The key event of liver regeneration initiation (LRI) is the switch of hepatocytes from the G0 phase to the G1 phase. This study aimed to use the data from large-scale quantitatively detecting and analyzing (LQDA) to reveal the regulation of hepatocytes in the G0 or G1 phase by competing endogenous RNAs (ceRNAs) during LRI. The hepatocytes of the rat liver right lobe were isolated 0, 6, and 24 h after partial hepatectomy. Their ceRNA expression level was measured using LQDA, and the correlation among their expression, interaction, and role was revealed by ceRNA comprehensive analysis. The expression of neurogenic loci notch homologous protein 3 (NOTCH3) mRNA was upregulated in 0 h, but the expression of miR-369-3p and rno-Rmdn2_0006 of hepatocytes did not change significantly. Meanwhile, the expression of the G0 phase-related gene CDKN1c was promoted by NOTCH3 upregulation, and the expression of the G1 phase-related gene PSEN2 was inhibited by NOTCH3 downregulation. On the contrary, the expression of NOTCH3 mRNA and rno-Rmdn2_0006 was upregulated at 6 h, but the expression of miR-136-3p was downregulated. The expression of the G1 phase-related genes CHUK, DDX24, HES1, NET1, and STAT3 was promoted by NOTCH3 upregulation, and the expression of the G0 phase-related gene CDKN1a was inhibited by NOTCH3 downregulation. These results suggested that the ceRNAs and the NOTCH3-regulated G0 phase- and G1 phase-related genes showed a correlation in expression, interaction, and role. They together regulated the hepatocytes in the G0 phase at 0 h and in the G1 phase at 6 h. These findings might help understand the mechanism by which ceRNA together regulated the hepatocytes in the G0 or G1 phase.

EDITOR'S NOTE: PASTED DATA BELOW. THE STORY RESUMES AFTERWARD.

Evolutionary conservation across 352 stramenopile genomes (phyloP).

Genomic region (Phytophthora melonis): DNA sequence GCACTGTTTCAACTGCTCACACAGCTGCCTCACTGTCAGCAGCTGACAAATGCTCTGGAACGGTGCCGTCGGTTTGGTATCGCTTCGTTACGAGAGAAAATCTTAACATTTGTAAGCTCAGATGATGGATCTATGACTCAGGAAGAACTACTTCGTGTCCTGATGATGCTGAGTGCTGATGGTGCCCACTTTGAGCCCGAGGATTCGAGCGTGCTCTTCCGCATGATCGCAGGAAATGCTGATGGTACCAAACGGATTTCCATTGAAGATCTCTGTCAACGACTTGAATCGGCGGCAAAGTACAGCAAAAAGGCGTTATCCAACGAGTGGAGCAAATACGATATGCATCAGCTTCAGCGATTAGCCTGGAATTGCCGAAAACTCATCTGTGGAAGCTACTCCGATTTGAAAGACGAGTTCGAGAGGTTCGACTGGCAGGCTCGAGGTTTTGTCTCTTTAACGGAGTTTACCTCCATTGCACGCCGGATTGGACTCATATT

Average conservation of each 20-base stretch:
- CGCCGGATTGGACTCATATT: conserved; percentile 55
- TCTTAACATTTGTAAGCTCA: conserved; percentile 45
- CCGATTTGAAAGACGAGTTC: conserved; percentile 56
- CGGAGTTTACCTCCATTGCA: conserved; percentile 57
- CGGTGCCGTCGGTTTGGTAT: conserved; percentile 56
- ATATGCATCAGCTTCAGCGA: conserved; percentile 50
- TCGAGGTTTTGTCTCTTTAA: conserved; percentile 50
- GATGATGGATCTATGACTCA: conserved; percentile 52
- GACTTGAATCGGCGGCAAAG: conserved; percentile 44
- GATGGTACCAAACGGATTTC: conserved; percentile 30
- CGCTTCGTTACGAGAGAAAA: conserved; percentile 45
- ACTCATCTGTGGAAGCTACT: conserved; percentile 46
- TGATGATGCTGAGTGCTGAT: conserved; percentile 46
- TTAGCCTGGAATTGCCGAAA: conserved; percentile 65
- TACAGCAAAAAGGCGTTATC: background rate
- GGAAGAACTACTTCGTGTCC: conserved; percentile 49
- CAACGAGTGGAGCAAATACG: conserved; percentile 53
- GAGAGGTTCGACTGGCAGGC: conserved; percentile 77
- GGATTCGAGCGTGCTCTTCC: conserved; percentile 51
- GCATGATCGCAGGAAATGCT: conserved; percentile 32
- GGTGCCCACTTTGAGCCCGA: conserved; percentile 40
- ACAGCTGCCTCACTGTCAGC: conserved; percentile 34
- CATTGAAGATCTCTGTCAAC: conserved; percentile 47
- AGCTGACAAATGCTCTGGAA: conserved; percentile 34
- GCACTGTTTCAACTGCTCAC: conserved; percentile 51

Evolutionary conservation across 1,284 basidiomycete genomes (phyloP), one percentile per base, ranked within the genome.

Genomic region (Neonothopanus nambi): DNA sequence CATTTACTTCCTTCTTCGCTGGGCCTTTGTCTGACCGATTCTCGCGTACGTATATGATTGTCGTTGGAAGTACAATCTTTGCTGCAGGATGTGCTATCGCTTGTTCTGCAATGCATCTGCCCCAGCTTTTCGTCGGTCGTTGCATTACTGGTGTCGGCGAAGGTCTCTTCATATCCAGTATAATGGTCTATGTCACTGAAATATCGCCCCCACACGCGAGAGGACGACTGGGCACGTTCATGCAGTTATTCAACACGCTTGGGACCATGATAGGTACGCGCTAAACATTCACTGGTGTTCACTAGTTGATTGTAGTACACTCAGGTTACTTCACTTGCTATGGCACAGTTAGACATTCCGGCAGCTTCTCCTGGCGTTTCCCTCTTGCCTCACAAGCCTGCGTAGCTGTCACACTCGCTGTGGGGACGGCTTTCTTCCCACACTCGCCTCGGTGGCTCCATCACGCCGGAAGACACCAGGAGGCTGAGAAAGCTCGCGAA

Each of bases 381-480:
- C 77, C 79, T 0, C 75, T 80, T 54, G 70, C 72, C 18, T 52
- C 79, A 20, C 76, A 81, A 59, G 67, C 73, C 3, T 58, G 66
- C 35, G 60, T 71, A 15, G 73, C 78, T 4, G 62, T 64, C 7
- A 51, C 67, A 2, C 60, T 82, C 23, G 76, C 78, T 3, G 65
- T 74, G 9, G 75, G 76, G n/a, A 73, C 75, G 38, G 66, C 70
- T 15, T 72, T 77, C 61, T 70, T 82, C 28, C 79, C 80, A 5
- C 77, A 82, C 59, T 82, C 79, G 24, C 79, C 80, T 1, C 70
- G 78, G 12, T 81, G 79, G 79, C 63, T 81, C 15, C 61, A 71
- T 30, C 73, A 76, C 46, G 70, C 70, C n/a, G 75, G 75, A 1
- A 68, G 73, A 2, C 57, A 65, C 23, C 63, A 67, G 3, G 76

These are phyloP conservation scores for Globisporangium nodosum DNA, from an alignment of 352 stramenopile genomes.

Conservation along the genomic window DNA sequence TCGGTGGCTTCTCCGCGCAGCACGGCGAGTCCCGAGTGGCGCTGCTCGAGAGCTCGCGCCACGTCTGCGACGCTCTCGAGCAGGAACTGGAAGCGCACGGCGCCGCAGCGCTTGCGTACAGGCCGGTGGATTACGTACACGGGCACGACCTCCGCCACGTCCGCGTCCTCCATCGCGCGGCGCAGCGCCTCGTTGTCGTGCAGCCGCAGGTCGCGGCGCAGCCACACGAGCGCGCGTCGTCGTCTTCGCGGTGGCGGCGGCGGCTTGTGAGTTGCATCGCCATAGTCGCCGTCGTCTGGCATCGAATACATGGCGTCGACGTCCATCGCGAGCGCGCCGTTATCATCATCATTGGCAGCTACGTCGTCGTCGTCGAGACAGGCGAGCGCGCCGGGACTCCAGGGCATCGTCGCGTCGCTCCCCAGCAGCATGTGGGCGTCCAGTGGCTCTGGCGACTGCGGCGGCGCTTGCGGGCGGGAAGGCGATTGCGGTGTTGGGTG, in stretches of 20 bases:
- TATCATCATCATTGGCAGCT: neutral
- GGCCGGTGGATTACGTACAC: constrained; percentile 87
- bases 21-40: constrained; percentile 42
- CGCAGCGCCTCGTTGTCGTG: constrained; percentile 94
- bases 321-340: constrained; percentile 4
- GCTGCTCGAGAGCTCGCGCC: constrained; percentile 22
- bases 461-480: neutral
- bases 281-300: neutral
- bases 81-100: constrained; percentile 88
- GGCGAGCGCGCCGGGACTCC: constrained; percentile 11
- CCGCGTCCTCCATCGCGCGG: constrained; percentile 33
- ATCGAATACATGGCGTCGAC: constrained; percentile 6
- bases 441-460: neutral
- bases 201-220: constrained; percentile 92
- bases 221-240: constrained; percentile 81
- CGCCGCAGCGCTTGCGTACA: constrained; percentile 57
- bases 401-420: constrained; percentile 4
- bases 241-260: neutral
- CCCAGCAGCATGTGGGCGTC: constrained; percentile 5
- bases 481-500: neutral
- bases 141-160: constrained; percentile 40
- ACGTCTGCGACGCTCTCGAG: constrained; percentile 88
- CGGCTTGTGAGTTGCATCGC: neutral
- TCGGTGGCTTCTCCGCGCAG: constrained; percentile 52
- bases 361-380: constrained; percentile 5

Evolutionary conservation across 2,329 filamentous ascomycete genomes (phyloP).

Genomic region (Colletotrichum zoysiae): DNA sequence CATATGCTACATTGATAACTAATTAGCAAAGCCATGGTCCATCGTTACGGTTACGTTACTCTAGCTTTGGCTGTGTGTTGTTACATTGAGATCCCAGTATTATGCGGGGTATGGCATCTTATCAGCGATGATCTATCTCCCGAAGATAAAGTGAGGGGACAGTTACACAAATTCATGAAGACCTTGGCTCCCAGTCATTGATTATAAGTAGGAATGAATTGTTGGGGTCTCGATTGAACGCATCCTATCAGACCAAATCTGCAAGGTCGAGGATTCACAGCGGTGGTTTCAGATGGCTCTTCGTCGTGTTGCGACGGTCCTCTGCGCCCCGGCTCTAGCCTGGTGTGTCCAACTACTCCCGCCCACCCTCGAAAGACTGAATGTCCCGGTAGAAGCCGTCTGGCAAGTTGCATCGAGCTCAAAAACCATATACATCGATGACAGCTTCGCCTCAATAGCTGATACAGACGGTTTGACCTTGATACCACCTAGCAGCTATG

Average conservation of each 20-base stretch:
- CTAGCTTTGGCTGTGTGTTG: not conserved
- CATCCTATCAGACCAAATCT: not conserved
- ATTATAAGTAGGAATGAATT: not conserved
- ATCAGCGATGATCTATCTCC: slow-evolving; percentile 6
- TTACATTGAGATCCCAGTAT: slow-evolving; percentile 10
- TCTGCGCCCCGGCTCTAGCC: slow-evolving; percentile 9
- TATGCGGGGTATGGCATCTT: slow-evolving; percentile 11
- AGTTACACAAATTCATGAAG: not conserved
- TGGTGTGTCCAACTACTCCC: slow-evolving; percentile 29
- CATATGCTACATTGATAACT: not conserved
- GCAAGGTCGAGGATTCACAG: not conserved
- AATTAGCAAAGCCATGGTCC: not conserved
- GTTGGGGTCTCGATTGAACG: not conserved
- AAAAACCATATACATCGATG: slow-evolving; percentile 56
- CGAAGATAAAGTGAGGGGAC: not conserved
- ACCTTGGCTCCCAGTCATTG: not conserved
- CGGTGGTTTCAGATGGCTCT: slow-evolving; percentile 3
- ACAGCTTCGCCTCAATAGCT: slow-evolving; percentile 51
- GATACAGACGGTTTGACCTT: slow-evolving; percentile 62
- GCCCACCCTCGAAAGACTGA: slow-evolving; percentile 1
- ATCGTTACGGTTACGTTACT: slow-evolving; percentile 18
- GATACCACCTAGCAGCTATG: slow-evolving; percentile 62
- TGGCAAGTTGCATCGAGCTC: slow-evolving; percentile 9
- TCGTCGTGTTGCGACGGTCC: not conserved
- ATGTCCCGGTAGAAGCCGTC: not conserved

Type
Research Article
Creative Commons
Creative Common License - CCCreative Common License - BY
This is an open access article distributed under the Creative Commons Attribution License, which permits unrestricted use, distribution, and reproduction in any medium, provided the original work is properly cited.
Copyright
Copyright © 2023 Xiayan Zang et al.

1. Introduction

The liver is an important organ of higher animals and contains hepatocytes, bile duct epithelial cells, oval cells, astrocytes, sinus endothelial cells, Kupffer cells, lacuna cells, dendritic cells, and so forth. Of them, the hepatocytes account for about 80% of the total number of liver cells and 75% of the dry weight of the liver [Reference Foster1]. The liver carries out various functions such as metabolism, detoxification, defense, and so forth [Reference Foster1, Reference Forbes and Newsome2]. Additionally, the liver has a strong regeneration ability [Reference Michalopoulos and DeFrances3]. When the liver is injured by surgery, trauma, infection, necrosis, and so forth, the number of hepatocytes decreases sharply, and various feedback signals stimulate the hepatocytes to rapidly change from a static state to a proliferation state, so that the lost or damaged liver tissue is restored, including its structure and function, which is called as liver regeneration [Reference Fausto, Campbell and Riehle4].